Reducing food insecurity and establishing resilient food production systems in Somalia and Somaliland

Throughout Somalia and Somaliland, agriculture provides a living and helps meeting food needs through crop sales and agricultural labor. Below-average rains, periodic flooding, a recent desert locust —a sort of insect— invasion, an economic downturn, and the COVID-19 pandemic have severely impacted conventional farming methods.

Thanks to the funds provided by the French Embassy in Kenya, the Consortium Français pour les Urgences (COFRAU) partners consisting of ACTED, Action Contre la Faim (ACF), and Secours Islamique France (SIF) provided community workshop trainings on permaculture gardening and agricultural inputs in Awdal, Somaliland, Bakool, Lower Juba regions, Somalia.

Coping with recurrent shocks and food insecurity

The Awdal region is one of Somaliland’s most important rain-fed agricultural zones. However, every year, ten tons of fertile soil are lost per acre due to wind and water erosion in the region, causing fewer job possibilities and less agricultural production.

The devastation of farms and pastures by desert locusts since early 2020 wiped away crops and pastures in the Bakool region of Somalia, affecting the livelihood and food security of families in the Hudur district. Locusts hampered seed sowing and germination. Families that rely on agricultural work to earn a living have seen a considerable decrease in income, which resulted in higher debt levels. In addition to that, Kismayo, Lower Juba region of Somalia, has been experiencing recurrent floods in the whole Juba River. Floods reduce the fertility of the soil, as the flowing water on the surface of the land sweeps away the topsoil, which contains valuable nutrients. In this case, it becomes more difficult to cultivate lands, which contributes to food insecurity.

The recurrent shocks affecting the communities cited above have resulted in depleting assets. This means that many people no longer possess enough money to buy agricultural inputs, which would allow them to work and sustain their lives and families.

Assisting Somali and Somaliland families in establishing food production systems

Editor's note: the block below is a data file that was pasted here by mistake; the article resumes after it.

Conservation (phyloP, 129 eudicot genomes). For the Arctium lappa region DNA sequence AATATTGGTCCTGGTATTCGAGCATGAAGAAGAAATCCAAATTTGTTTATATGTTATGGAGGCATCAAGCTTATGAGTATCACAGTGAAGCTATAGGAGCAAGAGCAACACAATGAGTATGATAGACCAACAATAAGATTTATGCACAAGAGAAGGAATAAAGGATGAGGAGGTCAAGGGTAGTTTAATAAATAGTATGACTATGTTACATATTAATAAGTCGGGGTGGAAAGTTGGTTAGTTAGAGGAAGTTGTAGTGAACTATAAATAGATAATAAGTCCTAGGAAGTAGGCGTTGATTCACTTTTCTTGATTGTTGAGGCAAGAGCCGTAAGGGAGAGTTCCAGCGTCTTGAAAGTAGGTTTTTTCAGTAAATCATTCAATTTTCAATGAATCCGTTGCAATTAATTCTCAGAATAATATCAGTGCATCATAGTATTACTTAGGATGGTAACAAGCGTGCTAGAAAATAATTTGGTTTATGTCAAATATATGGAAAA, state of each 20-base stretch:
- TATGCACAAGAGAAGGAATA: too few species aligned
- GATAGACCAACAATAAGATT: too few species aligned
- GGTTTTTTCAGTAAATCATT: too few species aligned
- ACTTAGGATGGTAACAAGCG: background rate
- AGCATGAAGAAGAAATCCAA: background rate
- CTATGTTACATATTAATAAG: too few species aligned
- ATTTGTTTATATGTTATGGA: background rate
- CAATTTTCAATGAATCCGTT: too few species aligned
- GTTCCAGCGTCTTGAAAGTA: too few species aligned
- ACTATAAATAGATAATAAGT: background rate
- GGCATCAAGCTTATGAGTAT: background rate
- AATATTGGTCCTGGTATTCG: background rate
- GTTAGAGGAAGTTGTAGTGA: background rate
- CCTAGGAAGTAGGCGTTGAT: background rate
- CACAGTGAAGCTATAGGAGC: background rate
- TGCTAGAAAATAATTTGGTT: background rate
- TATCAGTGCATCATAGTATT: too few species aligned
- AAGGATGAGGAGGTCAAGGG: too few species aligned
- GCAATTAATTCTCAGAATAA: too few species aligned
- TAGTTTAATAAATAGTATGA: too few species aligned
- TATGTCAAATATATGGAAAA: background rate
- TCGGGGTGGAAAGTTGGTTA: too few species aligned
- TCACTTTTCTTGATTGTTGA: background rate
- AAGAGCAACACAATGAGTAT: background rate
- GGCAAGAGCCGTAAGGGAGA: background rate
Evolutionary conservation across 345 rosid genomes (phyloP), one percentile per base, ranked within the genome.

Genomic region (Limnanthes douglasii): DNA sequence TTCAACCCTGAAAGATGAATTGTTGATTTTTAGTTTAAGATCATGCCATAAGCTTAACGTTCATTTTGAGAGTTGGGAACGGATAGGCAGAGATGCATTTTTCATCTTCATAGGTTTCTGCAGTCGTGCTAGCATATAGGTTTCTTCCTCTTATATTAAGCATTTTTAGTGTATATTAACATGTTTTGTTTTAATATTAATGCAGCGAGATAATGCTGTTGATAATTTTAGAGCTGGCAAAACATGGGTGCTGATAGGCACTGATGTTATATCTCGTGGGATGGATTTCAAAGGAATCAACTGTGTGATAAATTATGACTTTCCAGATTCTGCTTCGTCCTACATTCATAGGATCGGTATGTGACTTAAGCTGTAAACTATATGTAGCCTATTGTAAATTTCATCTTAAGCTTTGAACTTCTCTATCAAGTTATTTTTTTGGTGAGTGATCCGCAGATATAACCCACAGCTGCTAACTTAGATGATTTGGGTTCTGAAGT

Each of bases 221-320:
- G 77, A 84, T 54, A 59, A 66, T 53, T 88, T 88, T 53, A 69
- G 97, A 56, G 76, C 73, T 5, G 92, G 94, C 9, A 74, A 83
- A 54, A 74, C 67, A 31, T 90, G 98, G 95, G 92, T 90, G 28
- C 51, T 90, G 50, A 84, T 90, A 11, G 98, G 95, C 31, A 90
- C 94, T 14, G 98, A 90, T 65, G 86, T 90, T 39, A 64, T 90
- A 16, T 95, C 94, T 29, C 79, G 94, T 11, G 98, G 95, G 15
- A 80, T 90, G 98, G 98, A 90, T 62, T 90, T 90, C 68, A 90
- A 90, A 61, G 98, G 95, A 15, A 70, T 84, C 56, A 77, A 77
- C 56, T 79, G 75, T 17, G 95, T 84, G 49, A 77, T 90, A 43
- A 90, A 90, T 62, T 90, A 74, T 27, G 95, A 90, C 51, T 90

To address rising food insecurity and establish resilient food production systems in the regions cited above, ACTED and SIF conducted three-day training workshops on perma gardening for 66 women and 84 men in Awdal and Kismayo villages. Also, the COFRAU and its partners distributed seven different varieties of seeds to 1,145 farmers (488 women and 657 men) in the Awdal, Kismayo and Hudur regions. Farmers in these communities can now cope with a lack of rainfall and food insecurity as they can use perm gardening techniques to capture and store rain from the rainy season. In addition to that, they also have free access to good quality, seasonal food.

Perma gardens training participants on November 30, 2019, Magalo-cad, Borama district
Distribution of agricultural seeds to Magalo-Cad on December 05, 2019

The families gained practical and long-term knowledge on how to improve their nutritional intake, by learning a method that allows them to diversify their food and grow crops at home. The project also greatly improved the resilience of vulnerable communities in drought-affected areas, by teaching them a different farming system, which is more sustainable. Indeed, the latter forecasts and helps in soil conservation, which overall contributes to the adaptation to climate change.

*The name of the beneficiary has been changed for protection reasons.

Alin Hasan Hirsi is a 50-year-old resident of the Magalo-cad Borama district. He is the father of six children and relied on his relatives for financial support, having lost his farm to droughts and high agricultural input prices.

He participated in Good Agricultural Practices (GAP) and perm gardening training on water harvesting, seed selection, simple irrigation methods, crop diversity, and kitchen gardening techniques. He was also a beneficiary of the agricultural inputs provided by ACTED. He planted 48 kilograms of garlic gloves seeds and prepared a small plot of land for his farm. He said he harvested 375 kilograms of garlic, which he can sells up to 750 US dollars, as well as some crops like carrots or watermelon. This allows him to sustain his and his family’s needs, both in terms of income and food.

His story is only one of the 560 people who benefited from the REVIVE project in Magalo-Cad and Magalo-Qalooc Burao District funded by the French embassy in Kenya. Communities can now practice ecologically sound and economically viable farming methods. Individuals can provide for their own needs and those of their families, while the methods they use do not exploit nature or pollute and are therefore sustainable in the long term.

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